The full question: is it possible to remake a documentary as a documentary? We know, thanks to Werner Herzog and others, that you can redo a documentary's story as a dramatic feature. But let's imagine instead that the premise behind your favorite classic non-fiction film is lifted and re-applied to a new non-fiction work with the same title. 'Hoop Dreams' following a new set of high school basketballers. 'Salesman' documenting today's very different breed of door-to-door merchants (of bibles again or something else). 'The Thin Blue Line' investigating another murder. 'Primary' observing a 2012 Democratic (or Republican) primary election. 'Nanook of the North' presenting the life of the Inuit today.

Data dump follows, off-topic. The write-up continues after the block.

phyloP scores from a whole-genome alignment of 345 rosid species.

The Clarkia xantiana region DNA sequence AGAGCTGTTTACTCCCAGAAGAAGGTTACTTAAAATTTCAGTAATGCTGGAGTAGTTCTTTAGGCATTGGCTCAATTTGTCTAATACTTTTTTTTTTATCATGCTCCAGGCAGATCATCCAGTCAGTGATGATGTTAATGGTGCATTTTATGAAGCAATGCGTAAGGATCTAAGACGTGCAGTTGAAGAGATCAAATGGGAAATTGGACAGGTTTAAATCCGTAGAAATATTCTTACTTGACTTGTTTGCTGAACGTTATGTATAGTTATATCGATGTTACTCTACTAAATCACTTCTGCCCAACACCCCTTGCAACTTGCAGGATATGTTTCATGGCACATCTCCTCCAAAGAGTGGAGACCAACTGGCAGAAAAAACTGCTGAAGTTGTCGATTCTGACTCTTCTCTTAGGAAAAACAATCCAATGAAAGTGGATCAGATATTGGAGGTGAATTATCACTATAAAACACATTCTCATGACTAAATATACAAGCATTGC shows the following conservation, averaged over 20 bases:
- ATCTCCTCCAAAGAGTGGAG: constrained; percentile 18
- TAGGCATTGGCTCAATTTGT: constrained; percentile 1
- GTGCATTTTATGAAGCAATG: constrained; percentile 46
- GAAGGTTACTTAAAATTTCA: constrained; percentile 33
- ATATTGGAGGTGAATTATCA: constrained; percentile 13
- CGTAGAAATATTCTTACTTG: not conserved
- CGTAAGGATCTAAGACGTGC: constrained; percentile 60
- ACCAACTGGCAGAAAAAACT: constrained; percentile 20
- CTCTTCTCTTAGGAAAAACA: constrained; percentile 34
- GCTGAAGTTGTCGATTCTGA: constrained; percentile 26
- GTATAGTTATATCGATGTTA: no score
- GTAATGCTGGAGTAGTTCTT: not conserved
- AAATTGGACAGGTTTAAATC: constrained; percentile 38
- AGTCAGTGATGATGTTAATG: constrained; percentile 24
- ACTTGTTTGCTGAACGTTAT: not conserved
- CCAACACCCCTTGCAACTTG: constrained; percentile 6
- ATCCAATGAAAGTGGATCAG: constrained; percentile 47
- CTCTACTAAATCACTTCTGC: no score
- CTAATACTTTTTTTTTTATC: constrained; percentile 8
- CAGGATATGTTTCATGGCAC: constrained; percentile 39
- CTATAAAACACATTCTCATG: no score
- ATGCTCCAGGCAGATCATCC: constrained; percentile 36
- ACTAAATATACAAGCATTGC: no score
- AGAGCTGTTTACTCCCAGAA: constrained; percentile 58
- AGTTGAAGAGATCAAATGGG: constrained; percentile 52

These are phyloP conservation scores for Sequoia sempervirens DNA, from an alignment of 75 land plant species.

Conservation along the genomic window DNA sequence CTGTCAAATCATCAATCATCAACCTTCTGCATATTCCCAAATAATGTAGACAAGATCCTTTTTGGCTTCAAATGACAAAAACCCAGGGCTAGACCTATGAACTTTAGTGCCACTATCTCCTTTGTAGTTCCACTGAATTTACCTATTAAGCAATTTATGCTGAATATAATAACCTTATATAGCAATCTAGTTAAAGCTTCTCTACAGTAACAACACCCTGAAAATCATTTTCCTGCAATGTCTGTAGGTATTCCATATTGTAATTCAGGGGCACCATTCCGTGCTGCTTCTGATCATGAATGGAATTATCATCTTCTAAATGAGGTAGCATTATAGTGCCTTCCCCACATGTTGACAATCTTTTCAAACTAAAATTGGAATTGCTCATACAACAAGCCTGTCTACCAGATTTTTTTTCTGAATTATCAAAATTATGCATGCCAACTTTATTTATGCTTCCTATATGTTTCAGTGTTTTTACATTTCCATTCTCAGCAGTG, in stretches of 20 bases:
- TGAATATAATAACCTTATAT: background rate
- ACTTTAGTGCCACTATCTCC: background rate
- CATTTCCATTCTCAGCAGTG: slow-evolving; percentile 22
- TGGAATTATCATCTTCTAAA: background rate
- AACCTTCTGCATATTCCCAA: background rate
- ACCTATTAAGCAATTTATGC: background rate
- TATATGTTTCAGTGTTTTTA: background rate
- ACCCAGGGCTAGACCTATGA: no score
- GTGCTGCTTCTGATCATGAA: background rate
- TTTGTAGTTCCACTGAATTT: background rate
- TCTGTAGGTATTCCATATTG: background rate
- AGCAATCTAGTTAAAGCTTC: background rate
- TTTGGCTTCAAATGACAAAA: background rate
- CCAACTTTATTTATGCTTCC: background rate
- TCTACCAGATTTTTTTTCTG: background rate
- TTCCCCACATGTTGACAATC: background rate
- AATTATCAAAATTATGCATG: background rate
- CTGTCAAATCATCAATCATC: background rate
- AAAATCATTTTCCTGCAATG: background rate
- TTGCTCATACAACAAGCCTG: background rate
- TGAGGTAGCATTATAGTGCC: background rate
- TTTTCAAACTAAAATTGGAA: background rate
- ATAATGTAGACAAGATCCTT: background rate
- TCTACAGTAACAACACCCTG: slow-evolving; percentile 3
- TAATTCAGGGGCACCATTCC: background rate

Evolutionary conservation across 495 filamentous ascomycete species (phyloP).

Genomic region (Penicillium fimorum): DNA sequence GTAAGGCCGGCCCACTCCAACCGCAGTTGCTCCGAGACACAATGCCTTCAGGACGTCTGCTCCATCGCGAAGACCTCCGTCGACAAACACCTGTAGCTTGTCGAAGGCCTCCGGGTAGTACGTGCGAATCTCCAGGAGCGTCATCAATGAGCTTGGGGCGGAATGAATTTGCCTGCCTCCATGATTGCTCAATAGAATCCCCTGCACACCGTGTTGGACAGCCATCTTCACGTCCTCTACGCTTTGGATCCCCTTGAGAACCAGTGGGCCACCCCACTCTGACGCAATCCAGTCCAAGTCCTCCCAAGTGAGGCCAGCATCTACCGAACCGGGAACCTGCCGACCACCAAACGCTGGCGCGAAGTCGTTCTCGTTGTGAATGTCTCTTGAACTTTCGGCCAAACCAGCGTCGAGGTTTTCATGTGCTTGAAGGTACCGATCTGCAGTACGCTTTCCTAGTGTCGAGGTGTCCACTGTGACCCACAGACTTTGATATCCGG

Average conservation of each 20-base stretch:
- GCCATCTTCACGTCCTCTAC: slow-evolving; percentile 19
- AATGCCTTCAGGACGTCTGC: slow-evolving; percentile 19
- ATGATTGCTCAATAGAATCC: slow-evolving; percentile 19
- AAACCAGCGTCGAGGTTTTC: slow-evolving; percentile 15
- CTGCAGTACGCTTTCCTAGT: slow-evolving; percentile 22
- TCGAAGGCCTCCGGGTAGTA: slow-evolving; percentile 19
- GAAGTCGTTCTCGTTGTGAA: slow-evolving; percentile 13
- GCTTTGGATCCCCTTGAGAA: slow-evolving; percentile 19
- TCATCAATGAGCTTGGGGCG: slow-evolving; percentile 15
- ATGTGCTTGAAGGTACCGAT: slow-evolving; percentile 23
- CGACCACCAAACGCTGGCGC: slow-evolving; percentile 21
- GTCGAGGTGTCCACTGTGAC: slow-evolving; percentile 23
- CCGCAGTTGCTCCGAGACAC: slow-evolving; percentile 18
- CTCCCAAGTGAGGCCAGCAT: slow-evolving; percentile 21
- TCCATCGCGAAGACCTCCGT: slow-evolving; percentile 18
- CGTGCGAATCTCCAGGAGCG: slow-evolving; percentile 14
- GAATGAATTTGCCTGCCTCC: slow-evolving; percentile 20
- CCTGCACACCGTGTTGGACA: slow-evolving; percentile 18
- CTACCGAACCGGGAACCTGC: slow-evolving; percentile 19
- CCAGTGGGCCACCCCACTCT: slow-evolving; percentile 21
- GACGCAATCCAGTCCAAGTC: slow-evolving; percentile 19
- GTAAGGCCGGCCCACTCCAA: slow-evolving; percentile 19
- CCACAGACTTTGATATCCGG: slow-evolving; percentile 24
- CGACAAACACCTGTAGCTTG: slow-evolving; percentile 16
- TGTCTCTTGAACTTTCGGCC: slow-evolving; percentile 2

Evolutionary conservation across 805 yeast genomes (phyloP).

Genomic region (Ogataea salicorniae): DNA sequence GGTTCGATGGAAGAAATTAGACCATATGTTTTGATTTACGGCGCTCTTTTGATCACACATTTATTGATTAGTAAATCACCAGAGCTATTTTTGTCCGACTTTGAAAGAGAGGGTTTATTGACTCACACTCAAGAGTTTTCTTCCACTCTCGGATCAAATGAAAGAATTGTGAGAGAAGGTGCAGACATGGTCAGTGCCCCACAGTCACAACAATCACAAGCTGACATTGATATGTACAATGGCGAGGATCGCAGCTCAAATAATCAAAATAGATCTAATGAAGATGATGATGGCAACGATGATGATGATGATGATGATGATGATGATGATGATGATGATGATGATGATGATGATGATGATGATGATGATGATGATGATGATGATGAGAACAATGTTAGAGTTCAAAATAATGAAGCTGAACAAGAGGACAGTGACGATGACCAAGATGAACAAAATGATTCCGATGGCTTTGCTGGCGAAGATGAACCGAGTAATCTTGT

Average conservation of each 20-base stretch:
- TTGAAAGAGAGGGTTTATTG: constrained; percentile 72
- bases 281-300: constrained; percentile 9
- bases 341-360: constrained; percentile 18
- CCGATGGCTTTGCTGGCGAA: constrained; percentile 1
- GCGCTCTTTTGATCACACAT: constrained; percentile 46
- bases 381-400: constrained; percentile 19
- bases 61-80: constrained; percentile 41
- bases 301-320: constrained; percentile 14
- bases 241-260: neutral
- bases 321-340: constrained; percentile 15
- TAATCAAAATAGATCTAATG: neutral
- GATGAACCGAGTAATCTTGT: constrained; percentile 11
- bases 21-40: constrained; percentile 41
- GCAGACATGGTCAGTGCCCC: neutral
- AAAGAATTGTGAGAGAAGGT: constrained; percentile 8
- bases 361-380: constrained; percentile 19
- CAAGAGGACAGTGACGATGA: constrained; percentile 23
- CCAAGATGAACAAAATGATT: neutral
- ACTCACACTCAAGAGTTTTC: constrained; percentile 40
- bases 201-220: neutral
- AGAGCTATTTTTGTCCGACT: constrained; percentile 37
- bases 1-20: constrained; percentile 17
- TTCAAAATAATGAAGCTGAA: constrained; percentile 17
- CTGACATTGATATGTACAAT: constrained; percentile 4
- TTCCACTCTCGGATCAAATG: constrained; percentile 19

Actually, 'Nanook' could simply be redone shot for shot. The original isn't exactly a document of an Eskimo of the time so much as how the people used to be, prior to European influence. But then, the remake would be even less qualifiable as documentary than Robert Flaherty's 1922 version. It is an interesting film to bring up, though, because it was already remade in a sense. In two senses, as a matter of fact. The classic we know of now was in a way a redo of an earlier film Flaherty was working on but accidentally destroyed. After 'Nanook' became a huge international hit, Paramount Pictures pretty much asked him to remake the same film (literally they requested "another 'Nanook'"), only in Samoa. The result, 'Moana,' doesn't look or feel the same, however. This is partly why it bombed.